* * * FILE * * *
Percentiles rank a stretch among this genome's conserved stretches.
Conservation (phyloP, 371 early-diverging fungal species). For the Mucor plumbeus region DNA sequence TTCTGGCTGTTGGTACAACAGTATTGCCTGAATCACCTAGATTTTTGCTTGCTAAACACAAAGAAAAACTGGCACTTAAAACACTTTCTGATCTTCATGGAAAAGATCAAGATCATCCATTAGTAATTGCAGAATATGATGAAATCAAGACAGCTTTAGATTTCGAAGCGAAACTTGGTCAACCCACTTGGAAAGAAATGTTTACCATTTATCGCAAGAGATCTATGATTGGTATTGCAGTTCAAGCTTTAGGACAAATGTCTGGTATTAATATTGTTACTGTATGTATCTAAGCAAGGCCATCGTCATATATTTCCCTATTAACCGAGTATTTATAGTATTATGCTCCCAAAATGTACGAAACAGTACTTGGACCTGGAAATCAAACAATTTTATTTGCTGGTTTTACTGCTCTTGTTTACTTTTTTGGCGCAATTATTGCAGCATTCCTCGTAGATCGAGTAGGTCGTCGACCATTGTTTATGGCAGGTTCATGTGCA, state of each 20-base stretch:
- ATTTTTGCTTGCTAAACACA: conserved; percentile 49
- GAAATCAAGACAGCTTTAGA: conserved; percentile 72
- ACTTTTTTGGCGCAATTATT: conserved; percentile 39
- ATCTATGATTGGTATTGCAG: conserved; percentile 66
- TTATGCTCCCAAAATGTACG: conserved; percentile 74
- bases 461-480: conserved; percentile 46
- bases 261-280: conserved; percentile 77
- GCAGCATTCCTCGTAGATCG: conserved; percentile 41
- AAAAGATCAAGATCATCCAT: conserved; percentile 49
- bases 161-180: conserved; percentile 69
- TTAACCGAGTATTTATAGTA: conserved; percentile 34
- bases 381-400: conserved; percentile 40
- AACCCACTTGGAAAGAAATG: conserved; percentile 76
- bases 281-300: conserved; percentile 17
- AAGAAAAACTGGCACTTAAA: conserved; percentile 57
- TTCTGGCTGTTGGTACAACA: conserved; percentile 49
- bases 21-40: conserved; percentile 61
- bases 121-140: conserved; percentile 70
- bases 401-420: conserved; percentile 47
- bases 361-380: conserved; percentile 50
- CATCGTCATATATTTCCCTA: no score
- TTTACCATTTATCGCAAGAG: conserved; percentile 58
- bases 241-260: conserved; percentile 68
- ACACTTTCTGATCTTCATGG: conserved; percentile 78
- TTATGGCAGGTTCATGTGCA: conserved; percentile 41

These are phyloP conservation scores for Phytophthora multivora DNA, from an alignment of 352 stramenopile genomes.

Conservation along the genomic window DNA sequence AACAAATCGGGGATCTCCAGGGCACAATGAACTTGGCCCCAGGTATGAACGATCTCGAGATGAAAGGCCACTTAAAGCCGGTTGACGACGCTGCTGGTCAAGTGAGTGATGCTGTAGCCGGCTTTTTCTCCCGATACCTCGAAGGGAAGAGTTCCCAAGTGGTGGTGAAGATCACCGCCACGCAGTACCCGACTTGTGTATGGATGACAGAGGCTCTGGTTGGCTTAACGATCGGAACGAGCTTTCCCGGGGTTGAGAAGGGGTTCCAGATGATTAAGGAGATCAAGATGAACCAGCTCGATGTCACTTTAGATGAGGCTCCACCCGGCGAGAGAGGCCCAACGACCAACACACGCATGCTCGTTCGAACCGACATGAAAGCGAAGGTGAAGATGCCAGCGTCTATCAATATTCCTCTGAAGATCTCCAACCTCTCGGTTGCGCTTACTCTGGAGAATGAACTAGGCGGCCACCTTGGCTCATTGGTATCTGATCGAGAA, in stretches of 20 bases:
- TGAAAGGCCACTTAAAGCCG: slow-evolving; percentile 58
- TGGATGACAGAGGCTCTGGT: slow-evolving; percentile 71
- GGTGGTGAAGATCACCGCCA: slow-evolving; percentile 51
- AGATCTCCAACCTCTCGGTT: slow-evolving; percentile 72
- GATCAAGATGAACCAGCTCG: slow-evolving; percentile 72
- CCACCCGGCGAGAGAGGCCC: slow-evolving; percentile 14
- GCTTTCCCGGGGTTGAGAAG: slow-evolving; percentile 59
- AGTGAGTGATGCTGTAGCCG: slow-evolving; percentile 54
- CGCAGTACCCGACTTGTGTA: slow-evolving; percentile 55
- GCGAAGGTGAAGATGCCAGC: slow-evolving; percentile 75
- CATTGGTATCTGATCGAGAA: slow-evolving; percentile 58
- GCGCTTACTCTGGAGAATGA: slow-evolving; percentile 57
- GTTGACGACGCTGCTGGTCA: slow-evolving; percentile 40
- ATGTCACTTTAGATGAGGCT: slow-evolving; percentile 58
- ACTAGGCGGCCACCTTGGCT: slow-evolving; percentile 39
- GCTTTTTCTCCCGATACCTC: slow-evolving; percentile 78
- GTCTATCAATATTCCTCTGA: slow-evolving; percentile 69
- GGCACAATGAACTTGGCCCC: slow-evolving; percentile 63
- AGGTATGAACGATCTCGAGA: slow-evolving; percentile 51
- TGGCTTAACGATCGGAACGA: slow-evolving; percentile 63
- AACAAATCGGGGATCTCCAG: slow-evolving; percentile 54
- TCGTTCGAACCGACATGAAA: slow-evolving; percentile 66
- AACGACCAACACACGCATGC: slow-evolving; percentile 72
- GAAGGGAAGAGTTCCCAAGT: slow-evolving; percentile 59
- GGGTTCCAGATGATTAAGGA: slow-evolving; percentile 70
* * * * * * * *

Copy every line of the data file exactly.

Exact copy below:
Percentiles rank a stretch among this genome's conserved stretches.
Conservation (phyloP, 371 early-diverging fungal species). For the Mucor plumbeus region DNA sequence TTCTGGCTGTTGGTACAACAGTATTGCCTGAATCACCTAGATTTTTGCTTGCTAAACACAAAGAAAAACTGGCACTTAAAACACTTTCTGATCTTCATGGAAAAGATCAAGATCATCCATTAGTAATTGCAGAATATGATGAAATCAAGACAGCTTTAGATTTCGAAGCGAAACTTGGTCAACCCACTTGGAAAGAAATGTTTACCATTTATCGCAAGAGATCTATGATTGGTATTGCAGTTCAAGCTTTAGGACAAATGTCTGGTATTAATATTGTTACTGTATGTATCTAAGCAAGGCCATCGTCATATATTTCCCTATTAACCGAGTATTTATAGTATTATGCTCCCAAAATGTACGAAACAGTACTTGGACCTGGAAATCAAACAATTTTATTTGCTGGTTTTACTGCTCTTGTTTACTTTTTTGGCGCAATTATTGCAGCATTCCTCGTAGATCGAGTAGGTCGTCGACCATTGTTTATGGCAGGTTCATGTGCA, state of each 20-base stretch:
- ATTTTTGCTTGCTAAACACA: conserved; percentile 49
- GAAATCAAGACAGCTTTAGA: conserved; percentile 72
- ACTTTTTTGGCGCAATTATT: conserved; percentile 39
- ATCTATGATTGGTATTGCAG: conserved; percentile 66
- TTATGCTCCCAAAATGTACG: conserved; percentile 74
- bases 461-480: conserved; percentile 46
- bases 261-280: conserved; percentile 77
- GCAGCATTCCTCGTAGATCG: conserved; percentile 41
- AAAAGATCAAGATCATCCAT: conserved; percentile 49
- bases 161-180: conserved; percentile 69
- TTAACCGAGTATTTATAGTA: conserved; percentile 34
- bases 381-400: conserved; percentile 40
- AACCCACTTGGAAAGAAATG: conserved; percentile 76
- bases 281-300: conserved; percentile 17
- AAGAAAAACTGGCACTTAAA: conserved; percentile 57
- TTCTGGCTGTTGGTACAACA: conserved; percentile 49
- bases 21-40: conserved; percentile 61
- bases 121-140: conserved; percentile 70
- bases 401-420: conserved; percentile 47
- bases 361-380: conserved; percentile 50
- CATCGTCATATATTTCCCTA: no score
- TTTACCATTTATCGCAAGAG: conserved; percentile 58
- bases 241-260: conserved; percentile 68
- ACACTTTCTGATCTTCATGG: conserved; percentile 78
- TTATGGCAGGTTCATGTGCA: conserved; percentile 41

These are phyloP conservation scores for Phytophthora multivora DNA, from an alignment of 352 stramenopile genomes.

Conservation along the genomic window DNA sequence AACAAATCGGGGATCTCCAGGGCACAATGAACTTGGCCCCAGGTATGAACGATCTCGAGATGAAAGGCCACTTAAAGCCGGTTGACGACGCTGCTGGTCAAGTGAGTGATGCTGTAGCCGGCTTTTTCTCCCGATACCTCGAAGGGAAGAGTTCCCAAGTGGTGGTGAAGATCACCGCCACGCAGTACCCGACTTGTGTATGGATGACAGAGGCTCTGGTTGGCTTAACGATCGGAACGAGCTTTCCCGGGGTTGAGAAGGGGTTCCAGATGATTAAGGAGATCAAGATGAACCAGCTCGATGTCACTTTAGATGAGGCTCCACCCGGCGAGAGAGGCCCAACGACCAACACACGCATGCTCGTTCGAACCGACATGAAAGCGAAGGTGAAGATGCCAGCGTCTATCAATATTCCTCTGAAGATCTCCAACCTCTCGGTTGCGCTTACTCTGGAGAATGAACTAGGCGGCCACCTTGGCTCATTGGTATCTGATCGAGAA, in stretches of 20 bases:
- TGAAAGGCCACTTAAAGCCG: slow-evolving; percentile 58
- TGGATGACAGAGGCTCTGGT: slow-evolving; percentile 71
- GGTGGTGAAGATCACCGCCA: slow-evolving; percentile 51
- AGATCTCCAACCTCTCGGTT: slow-evolving; percentile 72
- GATCAAGATGAACCAGCTCG: slow-evolving; percentile 72
- CCACCCGGCGAGAGAGGCCC: slow-evolving; percentile 14
- GCTTTCCCGGGGTTGAGAAG: slow-evolving; percentile 59
- AGTGAGTGATGCTGTAGCCG: slow-evolving; percentile 54
- CGCAGTACCCGACTTGTGTA: slow-evolving; percentile 55
- GCGAAGGTGAAGATGCCAGC: slow-evolving; percentile 75
- CATTGGTATCTGATCGAGAA: slow-evolving; percentile 58
- GCGCTTACTCTGGAGAATGA: slow-evolving; percentile 57
- GTTGACGACGCTGCTGGTCA: slow-evolving; percentile 40
- ATGTCACTTTAGATGAGGCT: slow-evolving; percentile 58
- ACTAGGCGGCCACCTTGGCT: slow-evolving; percentile 39
- GCTTTTTCTCCCGATACCTC: slow-evolving; percentile 78
- GTCTATCAATATTCCTCTGA: slow-evolving; percentile 69
- GGCACAATGAACTTGGCCCC: slow-evolving; percentile 63
- AGGTATGAACGATCTCGAGA: slow-evolving; percentile 51
- TGGCTTAACGATCGGAACGA: slow-evolving; percentile 63
- AACAAATCGGGGATCTCCAG: slow-evolving; percentile 54
- TCGTTCGAACCGACATGAAA: slow-evolving; percentile 66
- AACGACCAACACACGCATGC: slow-evolving; percentile 72
- GAAGGGAAGAGTTCCCAAGT: slow-evolving; percentile 59
- GGGTTCCAGATGATTAAGGA: slow-evolving; percentile 70